A headdress shown in Godey's Lady's Book in 1861
Several New Yorkers wearing similar headdresses in 1864.
The theme lately is CDVs sold at Sanitary Fairs.
These women were photographed at the Albany Relief Bazaar, a fundraiser in early 1864. A penciled notation indicates they were members of an Irish Social History organization. Behind them are a pair of battle flags from the Irish Brigade. The CDV photo is by S. J. Thompson & Co. Albany
The page from Godey's.
No feathers in Albany.
But lots of these patriotic caps.
The United States Booth with attendants in costume of white shirtwaists, banners and headdresses.
Catherine Gansevoort (1838–1918)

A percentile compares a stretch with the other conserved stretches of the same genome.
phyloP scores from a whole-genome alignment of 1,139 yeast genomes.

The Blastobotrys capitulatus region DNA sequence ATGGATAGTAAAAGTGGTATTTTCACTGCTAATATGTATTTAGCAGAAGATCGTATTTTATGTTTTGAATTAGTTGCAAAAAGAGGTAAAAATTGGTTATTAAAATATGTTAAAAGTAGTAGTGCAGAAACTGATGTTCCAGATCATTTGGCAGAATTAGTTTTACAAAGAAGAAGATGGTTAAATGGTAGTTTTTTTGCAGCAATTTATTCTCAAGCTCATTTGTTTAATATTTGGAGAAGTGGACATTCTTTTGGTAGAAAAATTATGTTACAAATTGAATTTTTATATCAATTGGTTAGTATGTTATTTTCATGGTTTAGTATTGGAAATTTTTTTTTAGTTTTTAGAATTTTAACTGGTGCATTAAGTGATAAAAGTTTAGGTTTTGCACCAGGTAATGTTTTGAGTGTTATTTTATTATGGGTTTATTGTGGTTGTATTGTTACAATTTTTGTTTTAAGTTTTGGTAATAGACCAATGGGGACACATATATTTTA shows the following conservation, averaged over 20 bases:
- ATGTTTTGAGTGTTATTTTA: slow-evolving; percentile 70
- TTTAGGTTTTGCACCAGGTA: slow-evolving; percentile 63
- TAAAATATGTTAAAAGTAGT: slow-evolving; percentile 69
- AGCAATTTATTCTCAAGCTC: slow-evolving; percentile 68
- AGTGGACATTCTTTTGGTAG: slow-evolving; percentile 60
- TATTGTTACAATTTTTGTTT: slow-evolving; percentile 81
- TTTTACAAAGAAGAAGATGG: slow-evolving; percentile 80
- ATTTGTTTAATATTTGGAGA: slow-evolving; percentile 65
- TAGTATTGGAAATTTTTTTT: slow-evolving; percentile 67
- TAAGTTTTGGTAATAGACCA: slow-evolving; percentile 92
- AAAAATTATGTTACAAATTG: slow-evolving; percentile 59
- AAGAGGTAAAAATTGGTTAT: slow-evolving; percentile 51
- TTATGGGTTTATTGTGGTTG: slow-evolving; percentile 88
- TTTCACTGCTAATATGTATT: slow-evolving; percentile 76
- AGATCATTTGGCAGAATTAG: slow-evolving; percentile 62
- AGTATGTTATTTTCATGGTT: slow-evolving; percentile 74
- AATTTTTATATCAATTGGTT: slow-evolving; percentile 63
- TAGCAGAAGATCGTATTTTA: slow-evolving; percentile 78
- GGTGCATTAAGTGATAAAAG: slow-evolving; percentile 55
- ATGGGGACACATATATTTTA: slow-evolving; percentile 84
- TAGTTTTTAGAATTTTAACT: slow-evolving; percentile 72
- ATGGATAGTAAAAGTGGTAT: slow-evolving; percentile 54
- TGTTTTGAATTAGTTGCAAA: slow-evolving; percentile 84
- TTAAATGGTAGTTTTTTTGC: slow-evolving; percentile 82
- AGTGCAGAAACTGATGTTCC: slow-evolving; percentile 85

Among the organizers of the Albany Fair was Kate Gansevoort, daughter of a wealthy Albany politician. She invited her cousin Herman Melville to visit the Fair and he did. He was enough of a celebrity that several Sanitary Fair committees asked for his autograph to be raffled.
As at other Sanitary Commission fundraising fairs Albany had a quilting frame set up. The Holland Booth celebrated Dutch families of the early settlers.
"The ladies ...revive the glorious old customs of the past, by offering the visitor a pipe, and inviting him to sit down at a quilting, where the material is stitched on a frame, which is supported on the tops of chairs, and surrounded by a merry group of quiltcrs, plying the needle and chatting as of old....
I think these women are demonstrating the lost art at New York City's
It's amusing to see how nostalgic people could get over quilting in 1864.